Frid­man pushes dance form with new free­dom

The Georgia Straight - - Arts -


Con­tact im­pro­vi­sa­tion has been around since the early ’70s, but no one in the world uses it quite like Is­raeli-born dance artist Sharon Frid­man.

The form has al­ways been about phys­i­cal touch trig­ger­ing move­ment, and bod­ies sup­port­ing each other. But the now Madrid-based chore­og­ra­pher—part of an ex­cit­ing new gen­er­a­tion of dance tal­ent com­ing out of Is­rael—gives it a breath­less phys­i­cal ath­leti­cism, emo­tional in­ten­sity, and liq­uid-limbed loose­ness that looks one-of-a-kind.

“I go to con­tact fes­ti­vals all around the world,” the well-trav­elled artist tells the Straight over the phone from Hal­i­fax, where his Com­pagñía Sharon Frid­man is per­form­ing be­fore head­ing to Van­cou­ver’s Dance Cen­tre. “But I re­mem­ber ask­ing, ‘What more can we do? Un­til where can we take it? How much is it pos­si­ble to in­ves­ti­gate?’ So all my works are deal­ing with this now.

“I call it ‘free­dom within the knot’,” he con­tin­ues. “We as a so­ci­ety have a lot of knots, so we go with the sys­tem but also want to feel unique. So I imag­ine my­self mov­ing with a mil­lion peo­ple around me but feel­ing to­tally free. It’s be­ing sen­si­tive to the touch of oth­ers around you, not want­ing to cause them pain.”

Clearly, for Frid­man, con­tact im­pro­vi­sa­tion has come to sym­bol­ize some­thing much deeper and richer than just dance. It’s a feel­ing that plays out on-stage—and in the much larger, site­spe­cific works he’s put on in Europe, some for as many as 70 per­form­ers. But to fully un­der­stand what Frid­man is do­ing, it’s im­por­tant to un­der­stand where he comes from.

He traces his pas­sion back to child­hood, when he avidly pur­sued folk danc­ing in his home coun­try. “I lived in this lit­tle village where noth­ing was hap­pen­ing—my timetable was to­tally busy from six years old,” he says with a laugh. “Ev­ery day I was danc­ing.”

Frid­man would go on to per­form with ac­claimed troupes like Kib­butz Con­tem­po­rary Dance, even­tu­ally tour­ing to Spain, fall­ing in love, and then, more than a decade ago, es­tab­lish­ing his own com­pany there.

But there’s also a deeply per­sonal ex­pe­ri­ence that in­forms all his move­ment. While he was liv­ing at home, Frid­man’s mother suf­fered a med­i­cal con­di­tion that threw off her bal­ance and caused her to fall fre­quently. As a boy, Frid­man was of­ten the one who was there to catch her or help her up.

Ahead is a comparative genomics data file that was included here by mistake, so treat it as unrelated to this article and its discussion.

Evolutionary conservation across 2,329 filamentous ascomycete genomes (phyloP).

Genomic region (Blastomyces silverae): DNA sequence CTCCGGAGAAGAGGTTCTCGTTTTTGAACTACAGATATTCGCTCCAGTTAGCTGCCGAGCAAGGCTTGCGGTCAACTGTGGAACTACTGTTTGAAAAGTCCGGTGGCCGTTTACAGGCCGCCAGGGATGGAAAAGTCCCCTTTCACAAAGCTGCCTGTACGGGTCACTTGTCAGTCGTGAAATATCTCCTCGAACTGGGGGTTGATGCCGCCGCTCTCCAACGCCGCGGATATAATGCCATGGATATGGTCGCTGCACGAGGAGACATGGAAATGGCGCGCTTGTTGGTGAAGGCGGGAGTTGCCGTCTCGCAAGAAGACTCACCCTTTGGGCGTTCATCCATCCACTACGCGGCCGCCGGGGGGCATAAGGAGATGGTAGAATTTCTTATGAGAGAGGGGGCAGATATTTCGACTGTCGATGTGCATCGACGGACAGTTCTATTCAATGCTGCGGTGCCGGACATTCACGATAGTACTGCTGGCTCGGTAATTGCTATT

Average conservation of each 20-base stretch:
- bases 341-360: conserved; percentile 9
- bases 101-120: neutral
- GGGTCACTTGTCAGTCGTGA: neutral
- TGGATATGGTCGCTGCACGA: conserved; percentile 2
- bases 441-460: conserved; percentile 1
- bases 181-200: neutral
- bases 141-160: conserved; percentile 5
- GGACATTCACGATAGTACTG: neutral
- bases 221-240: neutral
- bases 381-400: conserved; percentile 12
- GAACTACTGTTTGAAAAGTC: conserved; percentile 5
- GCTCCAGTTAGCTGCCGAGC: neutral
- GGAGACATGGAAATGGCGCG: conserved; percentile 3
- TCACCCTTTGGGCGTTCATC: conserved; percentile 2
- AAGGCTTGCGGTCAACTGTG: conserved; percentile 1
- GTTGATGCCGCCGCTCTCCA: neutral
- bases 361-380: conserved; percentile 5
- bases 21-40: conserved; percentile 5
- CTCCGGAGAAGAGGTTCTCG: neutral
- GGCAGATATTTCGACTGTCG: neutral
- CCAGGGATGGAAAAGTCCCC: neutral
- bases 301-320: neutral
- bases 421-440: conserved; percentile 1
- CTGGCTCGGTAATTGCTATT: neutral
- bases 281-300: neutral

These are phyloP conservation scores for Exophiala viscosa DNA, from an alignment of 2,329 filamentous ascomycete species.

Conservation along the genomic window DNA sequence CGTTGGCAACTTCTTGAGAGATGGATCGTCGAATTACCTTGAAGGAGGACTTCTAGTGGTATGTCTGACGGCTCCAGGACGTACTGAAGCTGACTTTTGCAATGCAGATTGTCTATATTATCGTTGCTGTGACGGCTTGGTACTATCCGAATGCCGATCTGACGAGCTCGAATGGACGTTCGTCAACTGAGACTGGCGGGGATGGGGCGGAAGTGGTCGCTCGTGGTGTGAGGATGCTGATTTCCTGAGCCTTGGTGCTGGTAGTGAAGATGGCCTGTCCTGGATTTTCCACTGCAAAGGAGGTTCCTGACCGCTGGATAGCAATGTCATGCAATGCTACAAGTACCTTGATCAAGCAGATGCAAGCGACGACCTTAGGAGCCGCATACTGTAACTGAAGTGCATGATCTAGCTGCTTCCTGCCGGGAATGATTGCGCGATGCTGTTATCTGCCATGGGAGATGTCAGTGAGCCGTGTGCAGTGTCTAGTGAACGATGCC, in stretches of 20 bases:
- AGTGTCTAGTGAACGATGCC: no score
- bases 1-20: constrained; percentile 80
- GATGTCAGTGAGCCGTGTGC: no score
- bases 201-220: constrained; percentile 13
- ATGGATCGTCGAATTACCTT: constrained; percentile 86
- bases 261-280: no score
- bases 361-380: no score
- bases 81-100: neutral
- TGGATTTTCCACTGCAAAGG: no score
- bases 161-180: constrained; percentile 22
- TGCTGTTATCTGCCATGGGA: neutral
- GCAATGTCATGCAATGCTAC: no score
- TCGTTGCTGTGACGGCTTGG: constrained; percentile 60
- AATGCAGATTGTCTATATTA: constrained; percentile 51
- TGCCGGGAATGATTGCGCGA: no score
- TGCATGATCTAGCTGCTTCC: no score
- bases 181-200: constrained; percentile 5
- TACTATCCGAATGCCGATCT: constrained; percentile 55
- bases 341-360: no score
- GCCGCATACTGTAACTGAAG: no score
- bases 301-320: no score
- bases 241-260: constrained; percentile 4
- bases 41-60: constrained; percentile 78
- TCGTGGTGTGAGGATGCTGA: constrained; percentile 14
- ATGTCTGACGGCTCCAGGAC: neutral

“I lived with her in a kind of con­tact for years,” he re­flects. “Some­times I look at my work and I see it ex­actly— fall­ing into the arms of an­other, try­ing to sus­pend my­self in space, try­ing to find a bal­ance in the body.”

When Van­cou­verites watch two of his works here, they will see that in­flu­ence too—a driv­ing hu­man re­solve to sup­port each other. In his duet Hasta dónde, two male dancers try to get along, strug­gling yet de­pend­ing on each other through a driv­ing, non­stop flow of tum­bling and lifts. In his seven-per­son All Ways, a group finds shift­ing rhythms; fig­ures en­tan­gle, cir­cle one an­other, get hoisted in the air, and crash down—all in a swirling tableau.

The work pushes to phys­i­cal ex­tremes. Frid­man, ever ques­tion­ing, has re­cently come to terms with the strength, en­durance, and, as he puts it, “to­tal­ity” he de­mands of his de­voted artists.

“To­day, I was hav­ing a very nice con­ver­sa­tion with one of my dancers, and I said, ‘I don’t like push­ing you to places you don’t want to go,’ ” he ex­plains. “But he said, ‘No, you don’t have to worry: we want to go there.’ These dancers are in­cred­i­ble; they’re al­ways look­ing for ‘Where can we go in the lim­its we have?’ We are cre­at­ing a new map each time we make a work.”

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